Plenty already has been said and written about Colombian Fredy Montero, but the exceptional performance of defensive midfielder Osvaldo Alonso also is worth mentioning. As I've detailed before, I played with Alonso for a week last year while he was with the USL's Charleston Battery and mentioned him over the course of last year to various MLS team execs as a player they should look to sign. It's amazing to me that, even after he stood out in the U.S. Open Cup final against D.C. United last September, it took so long for anyone in MLS to actually make a move for him. Kind of like the situation in which few teams tried to sign Andrei Arshavin, but don't get me started on that one either.

4. Benitez vs. Ferguson. This season's most interesting subplot in the English Premiership is the ongoing war of words between Liverpool's Rafa Benitez and Man United's Sir Alex Ferguson. Beginning with Benitez's infamous rant in January (which wasn't really a rant) and continuing with Ferguson's recent and belated ripostes, it's clear that the two have gotten under each other's skin. However, there's a whole lot of fuzzy math on both sides (and on the part of fans), so I'm going to clear up the basic misconceptions.

First of all, Benitez recently claimed that United had spent 100 million more than Liverpool. This part is simply untrue, although I suspect that Benitez was referring more to the current comparative value of his squad compared to Ferguson's. That being the case, United's first-team squad is certainly far more expensive (an estimated 206 million) than Liverpool's (an estimated 126 million). However, this too is misleading and doesn't really account for aspects such as Robbie Keane no longer being factored into the value of Liverpool's squad.

At the same time, Ferguson's claim that Liverpool has spent more than United under Rafa's tenure is equally inaccurate. Here I feel I must point out that most people seem to have forgotten the law of basic economics when assessing a club's spending. You just can't take a raw figure of 200 million and say that's what a club spent, for the simple reason that there's double counting involved. For example, when looking at Liverpool's spending, the unenlightened will say that Liverpool has spent 7 million or so on right backs during Benitez's tenure (2 million for Josemi, 2.5 million for Jan Kromkamp, 2 million for Alvaro Arbeloa). However, that's inaccurate because each player was sold and replaced by the latter, meaning that the net outlay was only 2 million or so.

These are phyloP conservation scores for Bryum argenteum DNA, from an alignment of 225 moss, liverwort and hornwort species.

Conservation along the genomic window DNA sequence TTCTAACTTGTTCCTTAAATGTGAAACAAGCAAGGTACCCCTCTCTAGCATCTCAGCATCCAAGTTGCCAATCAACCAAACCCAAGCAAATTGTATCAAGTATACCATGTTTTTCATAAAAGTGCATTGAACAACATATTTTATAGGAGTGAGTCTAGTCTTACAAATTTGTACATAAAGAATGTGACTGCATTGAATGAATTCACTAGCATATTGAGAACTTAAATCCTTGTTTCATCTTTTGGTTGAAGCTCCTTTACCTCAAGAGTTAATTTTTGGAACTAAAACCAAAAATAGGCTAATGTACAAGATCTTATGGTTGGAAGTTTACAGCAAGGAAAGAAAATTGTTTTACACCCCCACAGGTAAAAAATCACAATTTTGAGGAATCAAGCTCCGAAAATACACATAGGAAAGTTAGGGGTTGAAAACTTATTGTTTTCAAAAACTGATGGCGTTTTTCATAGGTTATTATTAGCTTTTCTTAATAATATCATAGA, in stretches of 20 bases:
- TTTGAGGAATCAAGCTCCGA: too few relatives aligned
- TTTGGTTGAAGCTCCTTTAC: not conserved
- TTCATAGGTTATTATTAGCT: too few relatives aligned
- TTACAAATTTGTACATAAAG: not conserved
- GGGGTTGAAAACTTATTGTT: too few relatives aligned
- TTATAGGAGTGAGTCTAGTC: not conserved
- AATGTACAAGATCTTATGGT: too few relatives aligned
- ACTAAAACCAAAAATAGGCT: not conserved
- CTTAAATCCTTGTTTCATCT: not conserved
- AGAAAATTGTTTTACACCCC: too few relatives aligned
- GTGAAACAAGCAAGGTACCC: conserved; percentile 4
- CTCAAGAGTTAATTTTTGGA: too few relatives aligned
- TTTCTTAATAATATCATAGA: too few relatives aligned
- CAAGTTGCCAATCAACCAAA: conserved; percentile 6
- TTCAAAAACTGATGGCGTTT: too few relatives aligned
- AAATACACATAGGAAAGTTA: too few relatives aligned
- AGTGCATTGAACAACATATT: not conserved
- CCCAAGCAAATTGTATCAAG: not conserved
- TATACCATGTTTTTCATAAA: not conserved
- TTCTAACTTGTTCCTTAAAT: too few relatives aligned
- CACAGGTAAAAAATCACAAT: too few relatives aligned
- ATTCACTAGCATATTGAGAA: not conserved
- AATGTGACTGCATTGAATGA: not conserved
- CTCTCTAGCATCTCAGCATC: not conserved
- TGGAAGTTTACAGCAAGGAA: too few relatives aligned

After all, if you as a consumer bought a $200,000 house and sold it a year later to buy a new $220,000 home, would you tell people you'd spent $420,000 on the house? Of course you wouldn't. You'd say you had spent $220,000. This is why, when you analyze a team's spending, you throw out all the figures and focus solely on net spending.

United's gross spending between June 2004 (when Benitez arrived at Anfield) and the end of the January transfer window in 2009 totaled 221.95 million, compared to 212.6 million spent by Liverpool during that same period. Those totals may be comparable, but Ferguson's net spending during that span was 147.90 million, compared to Benitez's 111.39 million.

I'm not a fan of debating about how much impact a team's spending has to do with its success, but if people are going to get into it, they should at least get the numbers right. On that note, I will add that Arsenal's net spending during the same period is approximately 20 million, which is astonishing -- especially when you consider that Spurs' net outlay is about 98 million during that time. It's yet another reason to admire Arsene Wenger.

Jen Chang is the U.S. Soccer editor for ESPNsoccernet. He also writes regularly and is a contributer to Soccernet podcasts. He joined ESPN Studio Production in 2004 and earned a Sports Emmy award, before making the move to ESPN.com in 2005.